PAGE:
Do we need to be worried about Australia's economic outlook?

Tue, 22 May 2018  |  

This article first appeared on the Yahoo7 Finance web site at this link: https://au.finance.yahoo.com/news/need-worried-australias-economic-outlook-060611703.html 

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Do we need to be worried about Australia's economic outlook?

The Reserve Bank of Australia reckons that the next move in official interest rates is more likely to be up than down. RBA Governor has said so in recent weeks as he talks up the prospects for the economy over the next year or two.

This is disconcerting news for everyone out there with a mortgage or a small business loan, especially in a climate where the business sector is doing it tough and when wages growth is floundering near record lows. The good news is that the RBA is likely to be wrong and the next move in interest rates could be down, such is the run of recent news on the economy. Failing an interest rate cut, the hard economic facts suggest that any interest rate rises are a long way into the future and if they do come, there will not be all that many.

At this point, it is important to bring together the issues that would need to unfold to see the RBA pull the lever to hike interest rates.  At the simplest level, the start of an interest rate hiking cycle would need to see annual GDP growth above 3.25 per cent, the unemployment rate falling to 5 per cent and less, wages growth lifting towards 3 per cent and more and underlying inflation increasing to 2.5 per cent.

This is where the RBA expectation for higher interest rates is on very thin ice.

In terms of GDP growth, there is nothing in the recent data to suggest 3,25 per cent is on the cards. In two weeks, the March quarter GDP data will be released and they are likely to show annual growth around 2.75 per cent, which is much where is has been for the last few years. With retail sales also soft, building approvals trending lower, some government infrastructure projects coming to an end and net exports more neutral than positive over the next year, bottom line GDP is set to remain below 3 per cent right through to 2019.

The recent labour force data are showing the unemployment rate going up. It reached 5.6 per cent in April, to be higher than it was in May 2017. With job advertisements starting to track lower, it seems more likely the unemployment rate will hit 6 per cent, not the 5 per cent rate the RBA is banking on.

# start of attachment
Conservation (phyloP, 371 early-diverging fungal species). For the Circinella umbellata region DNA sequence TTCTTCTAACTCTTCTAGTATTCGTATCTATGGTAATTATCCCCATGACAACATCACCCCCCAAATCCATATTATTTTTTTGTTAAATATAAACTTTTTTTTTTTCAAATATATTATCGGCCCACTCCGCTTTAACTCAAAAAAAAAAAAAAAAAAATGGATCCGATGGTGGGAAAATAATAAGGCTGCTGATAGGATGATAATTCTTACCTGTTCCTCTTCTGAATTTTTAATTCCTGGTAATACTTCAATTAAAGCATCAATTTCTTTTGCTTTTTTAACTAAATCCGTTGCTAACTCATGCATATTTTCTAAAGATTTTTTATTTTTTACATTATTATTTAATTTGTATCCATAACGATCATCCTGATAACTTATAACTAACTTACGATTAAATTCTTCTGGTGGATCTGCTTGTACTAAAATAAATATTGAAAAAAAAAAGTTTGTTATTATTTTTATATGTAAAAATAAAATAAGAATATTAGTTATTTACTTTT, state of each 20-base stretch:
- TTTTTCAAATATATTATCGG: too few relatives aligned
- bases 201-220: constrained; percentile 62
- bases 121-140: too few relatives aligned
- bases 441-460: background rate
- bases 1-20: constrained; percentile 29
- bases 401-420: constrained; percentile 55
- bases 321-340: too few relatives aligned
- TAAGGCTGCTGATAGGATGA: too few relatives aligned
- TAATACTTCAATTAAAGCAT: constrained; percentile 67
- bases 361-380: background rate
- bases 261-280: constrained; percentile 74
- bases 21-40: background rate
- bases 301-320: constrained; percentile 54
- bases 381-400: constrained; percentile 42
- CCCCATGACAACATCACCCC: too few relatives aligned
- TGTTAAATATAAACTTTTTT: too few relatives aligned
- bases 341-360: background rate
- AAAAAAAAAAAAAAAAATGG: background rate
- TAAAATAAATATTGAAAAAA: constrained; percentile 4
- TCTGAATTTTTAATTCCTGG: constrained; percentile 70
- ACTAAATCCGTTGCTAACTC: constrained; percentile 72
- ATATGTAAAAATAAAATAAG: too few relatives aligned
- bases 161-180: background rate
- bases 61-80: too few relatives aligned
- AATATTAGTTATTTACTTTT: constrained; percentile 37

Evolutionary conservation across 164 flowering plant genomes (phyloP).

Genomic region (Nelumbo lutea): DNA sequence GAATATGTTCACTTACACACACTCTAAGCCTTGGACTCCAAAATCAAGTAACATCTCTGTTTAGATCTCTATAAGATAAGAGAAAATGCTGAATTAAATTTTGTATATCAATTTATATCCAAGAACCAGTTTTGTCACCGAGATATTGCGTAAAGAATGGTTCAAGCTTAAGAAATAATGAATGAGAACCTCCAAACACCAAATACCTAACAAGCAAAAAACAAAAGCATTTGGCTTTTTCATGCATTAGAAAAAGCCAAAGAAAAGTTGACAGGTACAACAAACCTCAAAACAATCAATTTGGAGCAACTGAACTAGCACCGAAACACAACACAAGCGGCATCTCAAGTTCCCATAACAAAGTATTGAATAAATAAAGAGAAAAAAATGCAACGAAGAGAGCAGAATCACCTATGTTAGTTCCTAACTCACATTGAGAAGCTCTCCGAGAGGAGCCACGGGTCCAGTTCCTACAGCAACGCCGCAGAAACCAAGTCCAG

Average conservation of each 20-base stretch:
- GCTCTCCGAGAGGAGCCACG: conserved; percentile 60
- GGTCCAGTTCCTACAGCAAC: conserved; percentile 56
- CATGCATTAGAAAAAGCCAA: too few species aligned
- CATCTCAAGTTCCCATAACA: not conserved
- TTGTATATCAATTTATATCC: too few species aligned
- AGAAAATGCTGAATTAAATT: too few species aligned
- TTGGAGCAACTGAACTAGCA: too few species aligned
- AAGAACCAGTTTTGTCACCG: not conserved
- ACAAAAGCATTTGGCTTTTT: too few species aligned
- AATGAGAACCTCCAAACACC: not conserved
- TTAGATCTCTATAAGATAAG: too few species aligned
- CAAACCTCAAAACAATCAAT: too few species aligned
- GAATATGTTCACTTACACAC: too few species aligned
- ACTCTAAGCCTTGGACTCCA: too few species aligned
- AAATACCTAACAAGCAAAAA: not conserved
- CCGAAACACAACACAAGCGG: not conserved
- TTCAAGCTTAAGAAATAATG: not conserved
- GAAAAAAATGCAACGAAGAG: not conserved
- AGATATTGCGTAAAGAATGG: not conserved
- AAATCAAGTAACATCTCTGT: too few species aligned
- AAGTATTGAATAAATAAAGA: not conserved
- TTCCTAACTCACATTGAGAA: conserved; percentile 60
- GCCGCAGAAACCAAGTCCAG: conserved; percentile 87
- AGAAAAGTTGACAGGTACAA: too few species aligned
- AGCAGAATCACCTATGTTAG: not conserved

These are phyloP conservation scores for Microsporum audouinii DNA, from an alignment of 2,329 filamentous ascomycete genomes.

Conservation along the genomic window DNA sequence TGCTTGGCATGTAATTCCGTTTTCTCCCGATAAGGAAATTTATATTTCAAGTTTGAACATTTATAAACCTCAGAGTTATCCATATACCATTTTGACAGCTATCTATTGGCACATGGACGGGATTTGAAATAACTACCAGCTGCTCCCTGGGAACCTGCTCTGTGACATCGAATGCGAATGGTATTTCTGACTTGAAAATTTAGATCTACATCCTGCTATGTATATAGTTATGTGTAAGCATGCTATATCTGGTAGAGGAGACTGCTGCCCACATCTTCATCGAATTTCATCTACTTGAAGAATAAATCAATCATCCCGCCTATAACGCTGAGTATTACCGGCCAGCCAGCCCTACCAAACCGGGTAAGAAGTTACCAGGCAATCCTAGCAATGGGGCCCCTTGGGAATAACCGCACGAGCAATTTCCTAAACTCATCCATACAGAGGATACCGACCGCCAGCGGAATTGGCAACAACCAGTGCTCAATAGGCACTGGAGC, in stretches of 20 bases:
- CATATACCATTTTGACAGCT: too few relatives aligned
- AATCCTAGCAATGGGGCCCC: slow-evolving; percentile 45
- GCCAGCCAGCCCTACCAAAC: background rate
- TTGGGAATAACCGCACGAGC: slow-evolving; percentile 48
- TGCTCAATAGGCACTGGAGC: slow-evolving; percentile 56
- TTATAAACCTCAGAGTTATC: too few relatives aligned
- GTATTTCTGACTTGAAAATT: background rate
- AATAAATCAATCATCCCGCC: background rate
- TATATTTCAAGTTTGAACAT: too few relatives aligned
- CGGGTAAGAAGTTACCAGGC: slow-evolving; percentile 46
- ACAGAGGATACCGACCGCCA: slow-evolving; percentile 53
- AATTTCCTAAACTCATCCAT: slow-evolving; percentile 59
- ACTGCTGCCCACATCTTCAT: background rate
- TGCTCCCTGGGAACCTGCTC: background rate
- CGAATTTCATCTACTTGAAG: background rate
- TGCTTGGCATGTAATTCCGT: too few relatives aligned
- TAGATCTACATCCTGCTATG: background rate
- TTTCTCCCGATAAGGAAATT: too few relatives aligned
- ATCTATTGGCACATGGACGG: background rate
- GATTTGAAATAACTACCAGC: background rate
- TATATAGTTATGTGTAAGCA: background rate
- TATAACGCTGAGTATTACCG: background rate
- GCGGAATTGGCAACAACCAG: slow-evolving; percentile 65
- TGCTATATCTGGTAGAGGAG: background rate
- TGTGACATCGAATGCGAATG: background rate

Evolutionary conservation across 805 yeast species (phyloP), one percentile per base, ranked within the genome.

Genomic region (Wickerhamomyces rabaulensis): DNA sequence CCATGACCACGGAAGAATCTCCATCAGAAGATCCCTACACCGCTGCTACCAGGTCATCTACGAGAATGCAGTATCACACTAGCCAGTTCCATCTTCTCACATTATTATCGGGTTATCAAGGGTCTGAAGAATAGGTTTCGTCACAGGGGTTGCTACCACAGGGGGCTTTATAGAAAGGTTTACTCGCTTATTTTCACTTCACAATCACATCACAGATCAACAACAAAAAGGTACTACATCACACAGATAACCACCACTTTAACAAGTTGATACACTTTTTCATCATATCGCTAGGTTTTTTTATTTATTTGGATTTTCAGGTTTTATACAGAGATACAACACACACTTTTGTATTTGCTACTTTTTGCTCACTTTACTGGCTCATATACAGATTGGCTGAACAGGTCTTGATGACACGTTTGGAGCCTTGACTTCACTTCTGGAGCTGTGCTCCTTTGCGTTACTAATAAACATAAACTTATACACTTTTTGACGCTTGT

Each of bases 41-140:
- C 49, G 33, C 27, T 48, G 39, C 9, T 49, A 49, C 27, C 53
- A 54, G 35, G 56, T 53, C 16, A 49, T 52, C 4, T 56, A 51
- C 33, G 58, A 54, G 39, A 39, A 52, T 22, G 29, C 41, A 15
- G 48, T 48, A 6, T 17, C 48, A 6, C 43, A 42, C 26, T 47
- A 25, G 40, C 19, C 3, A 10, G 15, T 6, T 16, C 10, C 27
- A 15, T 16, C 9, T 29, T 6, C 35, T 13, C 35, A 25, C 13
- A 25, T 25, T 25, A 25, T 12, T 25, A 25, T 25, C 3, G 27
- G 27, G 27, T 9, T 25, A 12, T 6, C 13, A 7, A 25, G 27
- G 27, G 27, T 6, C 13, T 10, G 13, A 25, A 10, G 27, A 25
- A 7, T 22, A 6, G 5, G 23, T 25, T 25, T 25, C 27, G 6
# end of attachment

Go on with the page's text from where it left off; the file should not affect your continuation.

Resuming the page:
This weakness in employment will inevitably feed back into wages, which are also showing signs of slowing, not picking up. Over the last two quarters, annualised wages growth has been just 2.0 per cent, down from 2.2 per cent recorded in the June and September quarters 2017. Weak wages growth is hurting consumer spending and holding back bottom line growth. In terms of inflation, it remains well in check with sub-trend economic growth, rising unemployment and weak wages all feeding into a below-target inflation rate.

At one level, it is to be hoped the RBA is correct and the economy gains momentum, wages growth increase and eventually interest rates need to rise. That is because the economic news would be universally good.

The recent facts suggest this is a long shot.

If the economy keeps muddling along much as it has over the past year or so, the RBA will be on hold for a m=long time to come. If there is any downside at all from the current sluggish growth, rising unemployment, low inflation dynamics, the RBA will cut interest rates.

It wont happen soon, but the odds are slowly narrowing of a move before year end.

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Click on the link: https://www.businessinsider.com.au/podcast-devils-and-details-stephen-koukoulas-2018-6

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The case for rate cuts, the wages conundrum and the end of QE

Stephen Koukoulas is one of the few economists in Australia who believes the RBA should be cutting rates.

That’s where we start this week on the Devils and Details economics and markets podcast, with the conversation also covering the major central banking decisions from the Fed and the ECB this week, and the impact of the proposed changes to negative gearing on the housing market — which gained a lot of attention this week after the release of the report by RiskWise warning of the potential for severe unintended consequences in some geographical areas from Labor’s policy plans.

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The remarkably simple case for an RBA rate cut

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This article first appeared on the Business Insider website at this link: https://www.businessinsider.com.au/rba-rate-cut-2018-6

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The remarkably simple case for an RBA rate cut

The performance of the Australian economy is a bit like my old report cards at school: “Doing reasonably well, but could do better”.

Unlike my approach to school work, which only impacted me, the current policy complacency is seeing unemployment rise, wages growth remain in the doldrums and our $1.8 trillion economy underperform. In the latest test of economic growth, the 3.1 per cent annual GDP growth rate for the March quarter was reasonably good.

It was close the long run trend and a welcome result given the performance of the economy in recent years.

Alas, it is probable that this 3.1 per cent growth rate will turn out to be a “one-off” spike, with some pull-back in the June quarter highly likely from a lower contribution to GDP from net exports, inventories and government demand. When the June quarter national accounts are released in early September, annual GDP growth is likely to slip back to around 2.7 per cent.